As we rapidly head towards an exit from lockdown and a phasing out of the Job Retention Scheme (Furlough) my phone has started to ring as clients and contacts anticipate cash flow issues and have concerns about their responsibilities as business owners or directors.
Some sectors will be worse affected than others of course. Indeed, some will actually do well out of this crisis and, equally, resilient businesses with strong cash flows and supportive funders will no doubt seize opportunities.
For the majority however, this will be an extremely challenging time and for many small businesses the future may look bleak. The Government measures have been extremely effective in delaying the economic impact but unfortunately it is not sustainable.
The good news, if there is any, is that further measures will be put in place to protect struggling businesses affected by Covid 19. Aimed at protecting businesses which are viable in the longer term, it recognises that for many businesses, breathing space is required and things may get worse before they get better.
We believe these protective tools will come to the fore in the current crisis. The key changes for business owners are:
For company directors, you can expect to benefit from a 20 business-day moratorium that is easier to obtain than the current version and can be extended. This prevents legal action by any creditor, including secured creditors, allowing breathing space to come up with a viable plan. It also does not automatically mean that the company will enter administration, there is an opportunity to propose a CVA etc., once the moratorium is over.
The current Bill excludes LLPs but will be available to the large majority of businesses.
A company moratorium requires a Monitor, someone who must be an Insolvency Practitioner. It will be their role to make various statements about the eligibility of the company – one of which being that it will rescue the company as a going concern. This is subject to a temporary relief however, recognising that the COVID-19 crisis makes it impossible to predict.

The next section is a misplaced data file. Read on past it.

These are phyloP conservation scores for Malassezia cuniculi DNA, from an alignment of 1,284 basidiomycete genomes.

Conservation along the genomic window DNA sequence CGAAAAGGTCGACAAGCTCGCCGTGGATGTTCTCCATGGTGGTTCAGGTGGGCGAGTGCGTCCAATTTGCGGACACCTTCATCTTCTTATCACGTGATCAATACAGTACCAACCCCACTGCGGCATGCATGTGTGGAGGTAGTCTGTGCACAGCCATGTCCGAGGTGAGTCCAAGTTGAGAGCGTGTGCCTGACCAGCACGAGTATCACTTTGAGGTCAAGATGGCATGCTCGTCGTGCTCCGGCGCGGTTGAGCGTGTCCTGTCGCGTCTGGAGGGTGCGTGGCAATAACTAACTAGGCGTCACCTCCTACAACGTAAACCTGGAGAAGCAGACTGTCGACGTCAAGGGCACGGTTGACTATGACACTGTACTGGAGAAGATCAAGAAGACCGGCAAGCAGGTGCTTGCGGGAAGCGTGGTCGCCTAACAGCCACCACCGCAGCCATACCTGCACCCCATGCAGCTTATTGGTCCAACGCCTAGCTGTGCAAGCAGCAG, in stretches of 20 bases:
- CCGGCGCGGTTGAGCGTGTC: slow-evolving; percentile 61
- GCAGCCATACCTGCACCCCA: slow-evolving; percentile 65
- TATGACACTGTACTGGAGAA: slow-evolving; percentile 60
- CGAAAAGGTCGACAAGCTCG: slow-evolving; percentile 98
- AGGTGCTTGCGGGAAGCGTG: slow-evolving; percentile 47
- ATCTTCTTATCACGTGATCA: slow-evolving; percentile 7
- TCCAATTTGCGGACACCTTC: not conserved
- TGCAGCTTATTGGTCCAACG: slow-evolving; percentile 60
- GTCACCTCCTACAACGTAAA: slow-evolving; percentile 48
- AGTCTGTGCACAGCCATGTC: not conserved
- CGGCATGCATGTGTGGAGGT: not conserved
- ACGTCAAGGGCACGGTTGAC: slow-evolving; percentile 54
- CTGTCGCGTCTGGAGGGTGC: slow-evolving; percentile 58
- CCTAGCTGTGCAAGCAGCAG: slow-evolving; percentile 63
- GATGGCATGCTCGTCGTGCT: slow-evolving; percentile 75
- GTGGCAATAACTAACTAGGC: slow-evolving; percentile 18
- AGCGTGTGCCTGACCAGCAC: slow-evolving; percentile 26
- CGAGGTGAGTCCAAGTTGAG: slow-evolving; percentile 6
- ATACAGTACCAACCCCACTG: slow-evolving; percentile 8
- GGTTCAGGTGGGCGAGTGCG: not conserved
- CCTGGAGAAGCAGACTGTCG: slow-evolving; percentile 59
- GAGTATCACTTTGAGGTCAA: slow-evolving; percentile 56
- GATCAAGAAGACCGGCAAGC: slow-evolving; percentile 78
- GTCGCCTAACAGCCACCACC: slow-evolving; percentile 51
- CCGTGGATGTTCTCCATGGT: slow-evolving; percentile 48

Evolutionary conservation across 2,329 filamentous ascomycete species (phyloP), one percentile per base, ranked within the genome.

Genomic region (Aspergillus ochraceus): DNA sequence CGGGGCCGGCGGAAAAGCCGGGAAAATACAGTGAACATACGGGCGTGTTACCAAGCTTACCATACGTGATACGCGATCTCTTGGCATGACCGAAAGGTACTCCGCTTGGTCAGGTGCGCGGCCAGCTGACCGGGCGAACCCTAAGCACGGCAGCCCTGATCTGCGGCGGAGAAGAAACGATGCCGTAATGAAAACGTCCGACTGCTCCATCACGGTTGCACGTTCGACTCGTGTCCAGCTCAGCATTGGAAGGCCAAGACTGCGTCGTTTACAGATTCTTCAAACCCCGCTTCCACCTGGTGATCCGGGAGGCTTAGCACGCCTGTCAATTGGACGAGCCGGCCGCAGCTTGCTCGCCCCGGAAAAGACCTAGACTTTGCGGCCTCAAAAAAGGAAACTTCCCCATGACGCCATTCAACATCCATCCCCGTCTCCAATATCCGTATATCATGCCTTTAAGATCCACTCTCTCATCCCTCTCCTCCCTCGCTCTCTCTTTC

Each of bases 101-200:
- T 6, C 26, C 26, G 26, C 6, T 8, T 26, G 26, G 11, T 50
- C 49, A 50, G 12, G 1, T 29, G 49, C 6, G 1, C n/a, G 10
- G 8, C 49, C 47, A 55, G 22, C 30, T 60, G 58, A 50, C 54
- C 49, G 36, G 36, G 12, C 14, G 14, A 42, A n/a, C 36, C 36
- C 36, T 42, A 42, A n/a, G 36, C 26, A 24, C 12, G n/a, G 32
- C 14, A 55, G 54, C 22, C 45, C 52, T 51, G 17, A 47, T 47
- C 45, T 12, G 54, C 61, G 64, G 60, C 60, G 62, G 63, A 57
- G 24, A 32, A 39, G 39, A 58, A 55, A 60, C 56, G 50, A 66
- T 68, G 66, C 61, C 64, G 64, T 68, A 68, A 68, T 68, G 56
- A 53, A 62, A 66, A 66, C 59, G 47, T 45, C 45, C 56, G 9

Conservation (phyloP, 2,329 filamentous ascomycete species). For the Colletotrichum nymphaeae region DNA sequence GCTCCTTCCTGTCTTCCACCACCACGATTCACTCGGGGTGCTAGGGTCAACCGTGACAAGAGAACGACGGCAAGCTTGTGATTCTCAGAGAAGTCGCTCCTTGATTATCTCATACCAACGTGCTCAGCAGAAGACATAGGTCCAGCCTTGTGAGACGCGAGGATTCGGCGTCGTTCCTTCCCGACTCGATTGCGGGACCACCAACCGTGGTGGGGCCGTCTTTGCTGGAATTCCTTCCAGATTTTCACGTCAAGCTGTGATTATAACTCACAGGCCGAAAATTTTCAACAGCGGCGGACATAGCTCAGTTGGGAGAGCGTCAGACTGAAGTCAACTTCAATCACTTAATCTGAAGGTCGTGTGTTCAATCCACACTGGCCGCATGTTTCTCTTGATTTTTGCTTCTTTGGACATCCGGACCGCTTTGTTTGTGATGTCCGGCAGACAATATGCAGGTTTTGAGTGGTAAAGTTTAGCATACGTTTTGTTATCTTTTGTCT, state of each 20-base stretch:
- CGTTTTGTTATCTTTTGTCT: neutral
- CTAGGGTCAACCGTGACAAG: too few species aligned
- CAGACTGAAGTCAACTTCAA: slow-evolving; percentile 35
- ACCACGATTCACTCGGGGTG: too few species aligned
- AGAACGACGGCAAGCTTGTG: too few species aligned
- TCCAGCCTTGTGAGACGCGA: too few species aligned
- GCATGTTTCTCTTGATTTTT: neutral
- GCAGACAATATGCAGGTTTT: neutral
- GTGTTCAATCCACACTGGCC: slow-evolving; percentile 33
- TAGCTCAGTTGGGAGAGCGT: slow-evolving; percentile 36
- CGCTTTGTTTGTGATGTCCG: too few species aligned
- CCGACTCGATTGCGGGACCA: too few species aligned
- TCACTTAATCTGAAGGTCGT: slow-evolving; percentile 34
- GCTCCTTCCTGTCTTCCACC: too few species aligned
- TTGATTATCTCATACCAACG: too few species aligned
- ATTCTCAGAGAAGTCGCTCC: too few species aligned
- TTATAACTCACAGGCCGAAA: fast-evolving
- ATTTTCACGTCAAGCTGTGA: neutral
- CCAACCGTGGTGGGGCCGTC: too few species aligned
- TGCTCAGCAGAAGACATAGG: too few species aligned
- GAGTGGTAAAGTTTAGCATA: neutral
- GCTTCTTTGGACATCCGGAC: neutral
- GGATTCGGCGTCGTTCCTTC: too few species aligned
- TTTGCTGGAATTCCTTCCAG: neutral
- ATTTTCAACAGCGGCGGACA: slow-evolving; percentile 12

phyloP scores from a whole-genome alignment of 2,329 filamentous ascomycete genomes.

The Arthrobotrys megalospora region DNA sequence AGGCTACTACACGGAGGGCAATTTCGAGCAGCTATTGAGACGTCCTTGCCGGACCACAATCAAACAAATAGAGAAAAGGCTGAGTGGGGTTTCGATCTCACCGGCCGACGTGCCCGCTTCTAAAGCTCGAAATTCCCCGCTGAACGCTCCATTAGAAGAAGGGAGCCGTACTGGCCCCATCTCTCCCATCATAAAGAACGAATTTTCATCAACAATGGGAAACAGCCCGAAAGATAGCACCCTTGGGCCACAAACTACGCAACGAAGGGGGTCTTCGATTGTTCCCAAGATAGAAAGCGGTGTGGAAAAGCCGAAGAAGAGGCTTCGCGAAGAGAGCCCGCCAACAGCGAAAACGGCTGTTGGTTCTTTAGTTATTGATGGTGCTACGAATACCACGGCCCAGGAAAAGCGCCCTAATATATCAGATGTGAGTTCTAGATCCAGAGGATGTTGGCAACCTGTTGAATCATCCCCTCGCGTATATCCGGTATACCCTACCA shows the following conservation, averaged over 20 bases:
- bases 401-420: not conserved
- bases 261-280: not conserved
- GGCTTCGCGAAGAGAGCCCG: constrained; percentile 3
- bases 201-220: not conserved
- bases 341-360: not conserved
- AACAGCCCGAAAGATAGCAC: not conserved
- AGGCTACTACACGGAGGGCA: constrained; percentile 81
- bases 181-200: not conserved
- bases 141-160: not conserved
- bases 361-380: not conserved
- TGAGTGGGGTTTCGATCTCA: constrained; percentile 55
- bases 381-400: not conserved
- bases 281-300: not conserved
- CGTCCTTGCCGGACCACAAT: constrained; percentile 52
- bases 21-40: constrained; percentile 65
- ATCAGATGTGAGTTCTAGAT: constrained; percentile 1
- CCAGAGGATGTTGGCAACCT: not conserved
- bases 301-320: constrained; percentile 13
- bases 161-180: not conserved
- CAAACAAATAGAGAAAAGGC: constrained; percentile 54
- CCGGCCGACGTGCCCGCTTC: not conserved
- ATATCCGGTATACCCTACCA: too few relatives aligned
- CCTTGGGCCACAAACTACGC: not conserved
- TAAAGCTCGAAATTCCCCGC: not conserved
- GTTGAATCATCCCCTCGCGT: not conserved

New Restructuring Plan
The outcome of the moratoriums could include the new Restructuring Plan. This could potentially see Courts approving plans despite dissenting creditors. Similar to Schemes of Arrangement (governed by the Companies Act), this will see directors retain control of their companies while creditors, and then the Court, consider the proposal.
This may be a process suited to companies capable of dividing their creditors into different classes (where each class has similar rights) and where creditor objections are expected.
Temporary Suspension of wrongful trading
During this crisis (commencing retrospectively from 1 March and expiring on 30 June, or the later of that and one month after the Bill comes into effect), and to further protect companies and their directors, the Bill controversially proposes a temporary suspension of wrongful trading provision where a director can be found personally liable for certain debts of the company. This is not a mandate for misconduct however, with all other director obligations remaining in force. The intention is to free up directors to trade on without worrying about personal liability. Although, the reality is that wrongful trading actions are exceptionally rare and good judgement still needs to be applied with professional advice being sought.
Temporary restriction on winding up petitions
To extend this further, there will be a temporary restriction on winding up petitions where a debt is unpaid due to COVID-19 and is based on a statutory demand.
Statutory demands issued between 1 March and 30 June cannot be used as a basis for liquidation petitions on or after 27 April. Furthermore, until 30 June, a creditor needs to demonstrate that a company’s inability to pay is not COVID-19 related.
The Bill is not yet finalised, and changes are expected to be made before it comes into effect, however, the key structural changes above are likely to be in law by July – subject to the legislative timetable at Westminster.
It is ‘horses for courses’ however and it may be that a business is not viable and needs to be placed into liquidation. Other processes may be more suitable or it may be the case that no formal process is needed if creditors can be negotiated with. Every business is different.
This is a guest blog by Donald McNaught.
Restructuring partner @ JCCA